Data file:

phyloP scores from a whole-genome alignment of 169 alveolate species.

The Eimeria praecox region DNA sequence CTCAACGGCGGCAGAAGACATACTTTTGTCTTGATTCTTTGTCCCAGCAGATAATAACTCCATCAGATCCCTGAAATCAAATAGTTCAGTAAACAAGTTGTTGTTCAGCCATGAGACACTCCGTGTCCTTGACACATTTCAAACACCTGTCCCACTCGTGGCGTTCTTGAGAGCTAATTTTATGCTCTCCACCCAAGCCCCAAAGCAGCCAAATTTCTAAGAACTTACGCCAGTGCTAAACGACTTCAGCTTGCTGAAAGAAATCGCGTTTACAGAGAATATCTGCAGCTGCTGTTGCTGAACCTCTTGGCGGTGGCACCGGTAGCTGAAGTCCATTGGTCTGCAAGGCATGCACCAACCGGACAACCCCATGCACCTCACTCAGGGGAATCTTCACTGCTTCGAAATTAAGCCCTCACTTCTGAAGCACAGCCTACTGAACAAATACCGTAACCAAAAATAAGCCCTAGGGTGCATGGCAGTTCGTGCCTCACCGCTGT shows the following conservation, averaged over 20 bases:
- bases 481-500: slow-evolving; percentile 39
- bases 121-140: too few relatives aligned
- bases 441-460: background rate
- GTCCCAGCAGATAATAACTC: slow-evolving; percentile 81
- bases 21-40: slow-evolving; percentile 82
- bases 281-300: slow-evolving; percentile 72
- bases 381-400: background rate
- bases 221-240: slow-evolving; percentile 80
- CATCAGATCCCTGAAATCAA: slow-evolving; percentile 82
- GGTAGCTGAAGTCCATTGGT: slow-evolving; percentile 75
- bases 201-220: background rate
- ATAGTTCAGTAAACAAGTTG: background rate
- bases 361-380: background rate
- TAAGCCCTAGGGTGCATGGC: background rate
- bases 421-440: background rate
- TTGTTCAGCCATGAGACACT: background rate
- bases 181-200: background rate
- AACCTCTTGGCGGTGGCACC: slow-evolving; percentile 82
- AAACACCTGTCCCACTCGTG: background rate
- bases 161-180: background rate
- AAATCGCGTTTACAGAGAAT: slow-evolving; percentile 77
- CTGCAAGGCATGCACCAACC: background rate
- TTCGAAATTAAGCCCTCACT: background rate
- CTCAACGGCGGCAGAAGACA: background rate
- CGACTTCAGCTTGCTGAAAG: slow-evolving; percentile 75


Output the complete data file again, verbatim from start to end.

phyloP scores from a whole-genome alignment of 169 alveolate species.

The Eimeria praecox region DNA sequence CTCAACGGCGGCAGAAGACATACTTTTGTCTTGATTCTTTGTCCCAGCAGATAATAACTCCATCAGATCCCTGAAATCAAATAGTTCAGTAAACAAGTTGTTGTTCAGCCATGAGACACTCCGTGTCCTTGACACATTTCAAACACCTGTCCCACTCGTGGCGTTCTTGAGAGCTAATTTTATGCTCTCCACCCAAGCCCCAAAGCAGCCAAATTTCTAAGAACTTACGCCAGTGCTAAACGACTTCAGCTTGCTGAAAGAAATCGCGTTTACAGAGAATATCTGCAGCTGCTGTTGCTGAACCTCTTGGCGGTGGCACCGGTAGCTGAAGTCCATTGGTCTGCAAGGCATGCACCAACCGGACAACCCCATGCACCTCACTCAGGGGAATCTTCACTGCTTCGAAATTAAGCCCTCACTTCTGAAGCACAGCCTACTGAACAAATACCGTAACCAAAAATAAGCCCTAGGGTGCATGGCAGTTCGTGCCTCACCGCTGT shows the following conservation, averaged over 20 bases:
- bases 481-500: slow-evolving; percentile 39
- bases 121-140: too few relatives aligned
- bases 441-460: background rate
- GTCCCAGCAGATAATAACTC: slow-evolving; percentile 81
- bases 21-40: slow-evolving; percentile 82
- bases 281-300: slow-evolving; percentile 72
- bases 381-400: background rate
- bases 221-240: slow-evolving; percentile 80
- CATCAGATCCCTGAAATCAA: slow-evolving; percentile 82
- GGTAGCTGAAGTCCATTGGT: slow-evolving; percentile 75
- bases 201-220: background rate
- ATAGTTCAGTAAACAAGTTG: background rate
- bases 361-380: background rate
- TAAGCCCTAGGGTGCATGGC: background rate
- bases 421-440: background rate
- TTGTTCAGCCATGAGACACT: background rate
- bases 181-200: background rate
- AACCTCTTGGCGGTGGCACC: slow-evolving; percentile 82
- AAACACCTGTCCCACTCGTG: background rate
- bases 161-180: background rate
- AAATCGCGTTTACAGAGAAT: slow-evolving; percentile 77
- CTGCAAGGCATGCACCAACC: background rate
- TTCGAAATTAAGCCCTCACT: background rate
- CTCAACGGCGGCAGAAGACA: background rate
- CGACTTCAGCTTGCTGAAAG: slow-evolving; percentile 75